Going back to the year 1804, Alexander Hamilton gave a speech on behalf of the defendant in People v. Croswell, a case that resulted in an appeal (and a tie decision) in the U.S. Supreme Court and in many ways shaped how our country views libel. I recommend you read more about it if you haven’t before. In Hamilton’s famous speech, he said:
In speaking thus for the Freedom of the Press, I do not say there ought to be an unbridled licence; or that the characters of men who are good, will naturally tend eternally to support themselves. I do not stand here to say that no shackles are to be laid on this licence.
I consider this spirit of abuse and calumny as the pest of society. I know the best of men are not exempt from the attacks of slander. Though it pleased God to bless us with the first of characters, and though it has pleased God to take him from us and this band of calumniators, I say, that falsehood eternally repeated would have [affected] even his name. Drops of water in long and continued succession will wear out a [diamond]. This therefore cannot be endured.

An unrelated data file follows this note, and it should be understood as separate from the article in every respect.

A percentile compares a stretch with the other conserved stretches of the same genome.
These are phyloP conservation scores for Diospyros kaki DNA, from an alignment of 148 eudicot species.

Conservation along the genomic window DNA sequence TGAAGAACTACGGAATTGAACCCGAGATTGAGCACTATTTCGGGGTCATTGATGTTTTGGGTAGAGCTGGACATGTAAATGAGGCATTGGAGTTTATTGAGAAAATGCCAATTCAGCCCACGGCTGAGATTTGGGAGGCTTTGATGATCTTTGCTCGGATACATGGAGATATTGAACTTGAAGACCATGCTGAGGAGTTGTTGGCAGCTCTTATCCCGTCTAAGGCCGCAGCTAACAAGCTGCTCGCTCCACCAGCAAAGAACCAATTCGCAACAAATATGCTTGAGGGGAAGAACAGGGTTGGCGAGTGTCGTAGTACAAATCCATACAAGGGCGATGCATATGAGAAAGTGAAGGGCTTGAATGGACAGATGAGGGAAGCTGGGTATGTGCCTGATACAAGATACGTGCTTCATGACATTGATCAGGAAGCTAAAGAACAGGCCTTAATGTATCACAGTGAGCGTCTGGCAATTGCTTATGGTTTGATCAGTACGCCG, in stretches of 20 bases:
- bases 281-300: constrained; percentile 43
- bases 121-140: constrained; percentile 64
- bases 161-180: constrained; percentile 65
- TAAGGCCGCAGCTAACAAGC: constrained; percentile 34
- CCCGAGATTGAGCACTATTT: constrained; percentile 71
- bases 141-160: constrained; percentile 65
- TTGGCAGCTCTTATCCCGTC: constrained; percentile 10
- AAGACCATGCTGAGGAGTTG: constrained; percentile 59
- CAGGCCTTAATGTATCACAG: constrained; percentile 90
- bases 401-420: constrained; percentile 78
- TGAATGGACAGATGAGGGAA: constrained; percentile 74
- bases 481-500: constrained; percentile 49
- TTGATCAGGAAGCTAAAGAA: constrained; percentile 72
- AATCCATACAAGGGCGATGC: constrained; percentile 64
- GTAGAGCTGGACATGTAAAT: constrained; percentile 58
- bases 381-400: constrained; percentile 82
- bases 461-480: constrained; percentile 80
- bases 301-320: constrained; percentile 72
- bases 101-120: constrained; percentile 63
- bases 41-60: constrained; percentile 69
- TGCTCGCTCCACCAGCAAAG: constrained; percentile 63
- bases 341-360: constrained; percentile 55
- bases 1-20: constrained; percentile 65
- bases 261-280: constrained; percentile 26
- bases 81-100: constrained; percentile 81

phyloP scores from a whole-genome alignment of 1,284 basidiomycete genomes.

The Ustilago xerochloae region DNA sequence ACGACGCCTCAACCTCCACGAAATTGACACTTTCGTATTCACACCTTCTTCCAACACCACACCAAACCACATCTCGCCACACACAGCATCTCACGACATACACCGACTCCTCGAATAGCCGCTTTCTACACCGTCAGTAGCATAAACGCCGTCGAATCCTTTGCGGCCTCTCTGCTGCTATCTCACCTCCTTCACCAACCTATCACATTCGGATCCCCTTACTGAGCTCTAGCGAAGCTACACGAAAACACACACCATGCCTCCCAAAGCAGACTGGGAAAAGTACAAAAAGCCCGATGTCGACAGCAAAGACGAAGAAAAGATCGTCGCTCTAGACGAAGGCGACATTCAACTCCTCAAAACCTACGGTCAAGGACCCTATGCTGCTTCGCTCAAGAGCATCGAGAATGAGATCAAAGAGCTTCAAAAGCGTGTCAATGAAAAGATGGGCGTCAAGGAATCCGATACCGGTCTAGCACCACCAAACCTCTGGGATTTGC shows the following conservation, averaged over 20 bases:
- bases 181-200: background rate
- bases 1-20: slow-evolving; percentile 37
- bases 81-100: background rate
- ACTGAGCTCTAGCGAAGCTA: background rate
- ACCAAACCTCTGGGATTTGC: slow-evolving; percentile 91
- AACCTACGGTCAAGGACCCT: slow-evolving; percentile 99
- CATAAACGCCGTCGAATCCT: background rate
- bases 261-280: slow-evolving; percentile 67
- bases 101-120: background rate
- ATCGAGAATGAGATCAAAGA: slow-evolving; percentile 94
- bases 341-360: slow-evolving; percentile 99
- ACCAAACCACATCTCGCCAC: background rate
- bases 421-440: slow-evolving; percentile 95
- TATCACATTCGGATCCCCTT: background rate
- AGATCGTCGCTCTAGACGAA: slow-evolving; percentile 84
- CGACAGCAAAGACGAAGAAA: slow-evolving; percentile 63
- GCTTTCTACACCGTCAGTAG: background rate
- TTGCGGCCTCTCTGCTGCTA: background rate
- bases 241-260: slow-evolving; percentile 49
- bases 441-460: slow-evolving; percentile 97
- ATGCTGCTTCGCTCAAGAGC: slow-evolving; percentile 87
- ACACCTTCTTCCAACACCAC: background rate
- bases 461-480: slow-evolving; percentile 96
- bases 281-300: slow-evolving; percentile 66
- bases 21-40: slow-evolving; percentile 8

The world has changed a lot since Hamilton gave this speech. Today, I would imagine that the Hamilton-Burr feud might have played out on Twitter, where maybe some third party could have mediated the situation and no one would have died. Instead, a questionable quote in a paper, referencing something Hamilton may or may not have said, resulted in escalation via letter writing and eventually a duel. You know how that story ended. Regardless of how our media has changed in the past 212 years, the same principles apply: A falsehood repeated over and over can cause immense damage. And it is even more damaging when the source of advertising around those falsehoods is unknown. I’m not naive enough to think this can change overnight, but the future of our democracy will depend on it. If we really are in danger from fascism, it’s going to be up to the companies that drive the greatest reach in the digital age to ensure greater transparency about who is behind the fast-growing propaganda machine.